If you think about German castles you probably think about Neuschwanstein in the German alps, or maybe Sanssouci Palace in Potsdam. But there are more palaces and castles than these. We have visited one of the most impressive; Schleissheim Palace, just outside Munich.
The most famous German castles and palaces were built by King Ludwig II, often refered to as “the mad King”. He built Neuschwanstein Castle and the Linderhof and Herrenchiemsee palaces. In addition to these more famous ones, there are several other less known palaces and castles all over Germany. One of them is the baroque jewel Schleissheim Palace.
More than one palace
Schleissheim Palace (Schloss Schleißheim in German) is one of Bavaria’s most impressive and largest palace complexes in the suburbs of Munich. The complex consists of three seperate buildings: Altes Schloss Schleißheim (old palace), Neues Schloss Schleißheim (new palace) and Schloss Lustheim (a hunting lodge). All palaces are enclosed by a beautiful baroque garden, including a canal system, which Elector Max Emanuel (r. 1680-1726) let realize by French landscape gardeners and architects.
At the end of the 17th century Elector Max Emanuel planned with his architect Henrico Zucalli to build a new, extremly ambitious, four-winged palace complex since he expected the imperial crown. But the history had other plans for the Elector. The War of the Spanish Succession was on, and the Elector lost control of Bavaria for some years. This again led to interruptions in the construcion of the palace.
Change of plans – but still impressive
The Elector had been in exile in France until 1715 and could not built the palace as planned. Instead they constructed a single-winged palace. Despite this, they created an impressive over 300m long Baroque palace. Just after they completed the New Palace, the Elector Max Emanuel died in 1726.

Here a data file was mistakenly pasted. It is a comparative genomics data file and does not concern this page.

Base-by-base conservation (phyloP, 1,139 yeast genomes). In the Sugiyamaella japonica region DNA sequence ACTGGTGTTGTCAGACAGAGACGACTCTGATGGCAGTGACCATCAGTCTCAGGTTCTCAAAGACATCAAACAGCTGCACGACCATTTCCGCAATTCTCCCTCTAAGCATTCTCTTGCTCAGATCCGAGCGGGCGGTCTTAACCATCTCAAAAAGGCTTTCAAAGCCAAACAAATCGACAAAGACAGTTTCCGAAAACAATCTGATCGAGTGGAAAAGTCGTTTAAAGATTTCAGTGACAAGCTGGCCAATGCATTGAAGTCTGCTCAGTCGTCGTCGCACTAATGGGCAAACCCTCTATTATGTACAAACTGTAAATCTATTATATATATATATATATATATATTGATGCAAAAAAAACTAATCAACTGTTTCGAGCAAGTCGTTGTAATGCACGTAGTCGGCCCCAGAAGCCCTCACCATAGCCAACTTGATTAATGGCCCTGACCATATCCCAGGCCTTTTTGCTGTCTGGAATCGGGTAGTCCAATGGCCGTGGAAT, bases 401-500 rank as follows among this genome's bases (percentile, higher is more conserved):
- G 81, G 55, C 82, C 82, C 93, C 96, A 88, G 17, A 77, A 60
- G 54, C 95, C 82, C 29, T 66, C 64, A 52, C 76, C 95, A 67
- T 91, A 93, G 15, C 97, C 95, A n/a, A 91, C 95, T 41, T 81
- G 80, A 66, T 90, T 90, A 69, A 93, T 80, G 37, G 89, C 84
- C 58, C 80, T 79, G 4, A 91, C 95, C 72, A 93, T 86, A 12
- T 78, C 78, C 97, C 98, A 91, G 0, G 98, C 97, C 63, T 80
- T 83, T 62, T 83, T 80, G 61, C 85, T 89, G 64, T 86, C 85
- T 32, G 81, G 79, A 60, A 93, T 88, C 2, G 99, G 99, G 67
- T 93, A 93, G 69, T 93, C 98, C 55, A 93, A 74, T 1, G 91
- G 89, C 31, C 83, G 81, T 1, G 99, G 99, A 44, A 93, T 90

Once you got your ticket to enter the palace, you probably will not come out of wonder. The grand staircase will lead you up to the private state apartements of the Electoral couple, Banqueting Hall, Hall of Victories and the most beautiful room: the Great Gallery. Here, the Bavarian State Painting Gallery presents exellent Baroque paintings. They exhibit paintings from Peter Paul Rubens, Anthony van Dyck and Joseph Vivien. It is not only a stunning palace to visit, you will also get to see important pieces of art.
TIP: Read Christine’s post Neuscwanstein – worth a visit?
You can buy a combined ticket (8€) for all three palaces or just go to one of them. We only visited the Neues Schloss Schleißheim (4,50€). In the Altes Schloss (2,50€) you can see religious sculptures and paintings and the Lustschloss Palace (3,50€) provides masterpieces from the porcelain manufactury in Meißen.
Entrance to the grand park is for free, and invites for a walk around to enjoy the view. When visiting Schleissheim Palace it is easy to lose control of the time. Expect to get lost in time in the beautiful rooms of the palace or when wandering the Baroque park.
Take the S-Bahn (local suburban train) a short trip from Munich with S1 (direction Freising) to Oberschleißheim and then walk 15 minutes to the palaces. There are signs along the way showing direction.
There’s a large parking space if you arrive by car.
Interested in visiting more amazing castles and palaces? Read about our visit to Schwerin Castle, often referred to as Neuschwanstein of the North. The fairytale state of Saxony also offers great palaces and castles to visit. Also, read our post from Saint Petersburg if you have a dream of visiting the stunning Winter Palace.